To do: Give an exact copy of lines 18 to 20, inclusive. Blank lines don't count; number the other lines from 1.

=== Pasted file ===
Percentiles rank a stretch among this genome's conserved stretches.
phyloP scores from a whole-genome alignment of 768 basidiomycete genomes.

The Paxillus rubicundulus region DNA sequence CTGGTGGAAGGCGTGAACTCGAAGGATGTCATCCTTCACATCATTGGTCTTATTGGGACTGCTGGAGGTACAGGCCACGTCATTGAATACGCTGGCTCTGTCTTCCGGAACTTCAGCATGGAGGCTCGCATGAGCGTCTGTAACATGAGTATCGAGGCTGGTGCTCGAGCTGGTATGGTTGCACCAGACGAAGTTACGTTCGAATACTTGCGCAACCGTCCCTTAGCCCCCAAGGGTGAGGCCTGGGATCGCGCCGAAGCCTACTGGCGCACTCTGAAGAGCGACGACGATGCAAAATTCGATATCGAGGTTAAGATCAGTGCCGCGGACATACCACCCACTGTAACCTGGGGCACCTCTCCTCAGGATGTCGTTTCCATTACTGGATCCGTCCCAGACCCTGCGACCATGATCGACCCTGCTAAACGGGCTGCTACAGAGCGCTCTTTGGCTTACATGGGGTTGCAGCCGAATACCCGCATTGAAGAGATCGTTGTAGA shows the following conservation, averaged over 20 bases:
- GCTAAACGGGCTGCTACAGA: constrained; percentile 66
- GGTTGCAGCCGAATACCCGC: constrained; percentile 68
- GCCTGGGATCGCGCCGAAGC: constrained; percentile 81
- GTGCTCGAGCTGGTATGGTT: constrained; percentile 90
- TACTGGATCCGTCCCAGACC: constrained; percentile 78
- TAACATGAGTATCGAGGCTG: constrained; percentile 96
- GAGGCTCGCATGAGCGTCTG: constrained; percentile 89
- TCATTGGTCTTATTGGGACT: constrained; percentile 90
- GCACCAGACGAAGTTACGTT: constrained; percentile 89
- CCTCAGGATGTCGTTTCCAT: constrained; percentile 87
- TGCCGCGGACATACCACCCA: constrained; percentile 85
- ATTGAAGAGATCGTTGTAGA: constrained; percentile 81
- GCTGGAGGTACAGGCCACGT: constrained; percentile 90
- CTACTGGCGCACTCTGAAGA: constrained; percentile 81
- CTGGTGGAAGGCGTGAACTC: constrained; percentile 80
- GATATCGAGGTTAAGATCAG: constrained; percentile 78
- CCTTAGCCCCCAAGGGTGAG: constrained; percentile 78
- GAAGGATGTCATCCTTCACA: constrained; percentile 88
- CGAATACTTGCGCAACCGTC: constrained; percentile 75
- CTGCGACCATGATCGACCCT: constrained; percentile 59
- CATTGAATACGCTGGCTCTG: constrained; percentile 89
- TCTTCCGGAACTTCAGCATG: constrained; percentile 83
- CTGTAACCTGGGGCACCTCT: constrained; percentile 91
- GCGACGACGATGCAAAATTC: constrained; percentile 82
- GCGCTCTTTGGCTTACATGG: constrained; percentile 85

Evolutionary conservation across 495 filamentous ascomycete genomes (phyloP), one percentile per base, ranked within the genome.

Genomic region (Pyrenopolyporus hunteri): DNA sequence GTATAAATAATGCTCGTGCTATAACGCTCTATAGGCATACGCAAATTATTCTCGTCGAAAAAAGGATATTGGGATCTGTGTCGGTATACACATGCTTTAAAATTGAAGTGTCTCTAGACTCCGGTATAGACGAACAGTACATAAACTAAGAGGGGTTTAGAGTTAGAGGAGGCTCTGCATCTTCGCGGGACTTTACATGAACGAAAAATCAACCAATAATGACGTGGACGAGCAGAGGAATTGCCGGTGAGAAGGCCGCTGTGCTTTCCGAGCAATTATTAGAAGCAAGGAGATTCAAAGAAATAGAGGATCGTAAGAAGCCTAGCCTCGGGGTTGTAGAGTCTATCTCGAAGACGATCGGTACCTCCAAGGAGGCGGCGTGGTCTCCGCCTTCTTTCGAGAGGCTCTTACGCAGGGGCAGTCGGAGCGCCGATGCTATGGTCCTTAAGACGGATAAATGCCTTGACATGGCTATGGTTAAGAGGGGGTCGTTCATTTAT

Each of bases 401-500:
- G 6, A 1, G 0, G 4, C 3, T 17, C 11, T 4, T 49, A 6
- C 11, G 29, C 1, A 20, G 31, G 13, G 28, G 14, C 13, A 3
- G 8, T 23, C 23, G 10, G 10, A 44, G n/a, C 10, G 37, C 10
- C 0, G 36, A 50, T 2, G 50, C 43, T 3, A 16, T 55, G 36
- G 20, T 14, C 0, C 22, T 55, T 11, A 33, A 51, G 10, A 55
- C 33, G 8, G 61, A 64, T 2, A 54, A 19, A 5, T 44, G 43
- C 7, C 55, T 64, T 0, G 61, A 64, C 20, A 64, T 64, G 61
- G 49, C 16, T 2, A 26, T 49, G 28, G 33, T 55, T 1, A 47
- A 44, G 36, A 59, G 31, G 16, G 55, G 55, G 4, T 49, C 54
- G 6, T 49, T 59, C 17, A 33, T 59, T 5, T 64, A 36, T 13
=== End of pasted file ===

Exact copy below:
- CTGGTGGAAGGCGTGAACTC: constrained; percentile 80
- GATATCGAGGTTAAGATCAG: constrained; percentile 78
- CCTTAGCCCCCAAGGGTGAG: constrained; percentile 78